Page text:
If you are like most of us, your e-mail inbox is a huge source of distraction and frustration. It’s a bottomless pit that constantly pulls you away from the high-value tasks you should be doing on your business. And, unfortunately, it isn’t going away anytime soon.
A few years back my workplace did a survey of small-business owners and asked them what their biggest waste of time was during the business week. We discovered that e-mail was the largest time waste for these executives by a factor of three to one, with the average person wasting over eight hours per week on average. That’s one full working day per week on low-value junk e-mail.
So, today I wanted to share with you four times that you should close your email program and communicate with your team or clients in a different way.
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1. Project Management
If you’re managing a high volume of tasks and project deliverables, e-mail is not the way to go. It’s clunky and slow and details and follow-up tasks can easily get lost in the shuffle.
Instead, move your projects to an online project management software like Basecamp, Trello, Zoho projects, or Hive. You will be able to task certain areas to your team members and have a broad overview of where everything stands with a few simple clicks. No more searching around an inbox for a lost email thread.
2. Difficult Conversations
E-mail is awful for nuanced emotionally complex conversations. You’re just going to end up with heartache, creating all kinds of fires that take 10 times more time and emotional energy to put out. Even though it’s difficult, having an in-person or phone conversion is the only way to go with difficult complex conversations.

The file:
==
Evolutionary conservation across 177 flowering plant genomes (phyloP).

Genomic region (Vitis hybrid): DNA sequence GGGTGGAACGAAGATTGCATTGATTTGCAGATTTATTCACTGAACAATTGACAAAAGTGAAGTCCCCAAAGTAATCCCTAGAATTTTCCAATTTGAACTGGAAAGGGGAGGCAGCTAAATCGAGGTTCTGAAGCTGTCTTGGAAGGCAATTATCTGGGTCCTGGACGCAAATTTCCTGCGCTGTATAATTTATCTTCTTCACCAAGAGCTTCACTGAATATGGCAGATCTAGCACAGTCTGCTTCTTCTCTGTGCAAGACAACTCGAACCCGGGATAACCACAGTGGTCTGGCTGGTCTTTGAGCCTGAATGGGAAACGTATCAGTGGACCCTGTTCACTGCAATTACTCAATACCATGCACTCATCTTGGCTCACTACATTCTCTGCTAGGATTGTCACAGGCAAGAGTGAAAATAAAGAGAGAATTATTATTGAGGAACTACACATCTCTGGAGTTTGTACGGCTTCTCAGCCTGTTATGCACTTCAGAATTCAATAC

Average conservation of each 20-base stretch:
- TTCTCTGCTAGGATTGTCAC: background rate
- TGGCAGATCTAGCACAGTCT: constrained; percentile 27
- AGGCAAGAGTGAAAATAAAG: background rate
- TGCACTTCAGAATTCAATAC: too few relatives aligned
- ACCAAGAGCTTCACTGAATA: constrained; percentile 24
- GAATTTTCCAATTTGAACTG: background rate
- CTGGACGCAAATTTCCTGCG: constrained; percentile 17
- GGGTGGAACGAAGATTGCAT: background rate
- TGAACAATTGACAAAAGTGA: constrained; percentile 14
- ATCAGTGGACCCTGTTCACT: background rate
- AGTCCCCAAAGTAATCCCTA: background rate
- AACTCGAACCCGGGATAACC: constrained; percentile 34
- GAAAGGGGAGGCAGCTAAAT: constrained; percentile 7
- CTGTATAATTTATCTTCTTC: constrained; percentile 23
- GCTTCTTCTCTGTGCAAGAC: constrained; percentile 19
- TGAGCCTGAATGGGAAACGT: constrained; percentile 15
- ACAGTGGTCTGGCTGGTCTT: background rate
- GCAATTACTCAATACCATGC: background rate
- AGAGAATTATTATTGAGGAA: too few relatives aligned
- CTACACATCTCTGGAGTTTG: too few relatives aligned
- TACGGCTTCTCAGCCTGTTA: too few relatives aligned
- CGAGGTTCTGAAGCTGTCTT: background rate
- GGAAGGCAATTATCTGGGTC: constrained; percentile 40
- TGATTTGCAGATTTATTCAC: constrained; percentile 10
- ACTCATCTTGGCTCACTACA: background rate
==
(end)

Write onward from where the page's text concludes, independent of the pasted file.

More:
3. Real-Time Feedback Loop
Have you ever found yourself sending someone an email, and then 30 seconds later you get a reply? And a minute and a half later, you reply back to their reply? What you’re having is a chat conversation. Now, there is a time and there is a place for chat and e-mail is never the time and place for a chat.
Why? Because it forces you to have a certain low level of vigilance to monitor your inbox, which takes you away from higher-level tasks. If you’re going to use chat, try What’s App, Facebook Messenger, Skype, or Slack. It’s more structured and you will end up being more productive.
Lastly, e-mail is a horrible place to creatively brainstorm ideas and many people try to use it as just such an activity. Often, an e-mail thread gets passed around from one person to another with everyone adding some ideas to the mix. In the end, you might have a few good ideas, but nothing beats the alchemy of creative energy that comes from a true in-person brainstorming session. E-mail is just not the place to do that.
E-mail will always be there, but if used properly it can help you drive your business faster and smarter. Keep it in its place, but don’t let it drive you for the places where it falls short.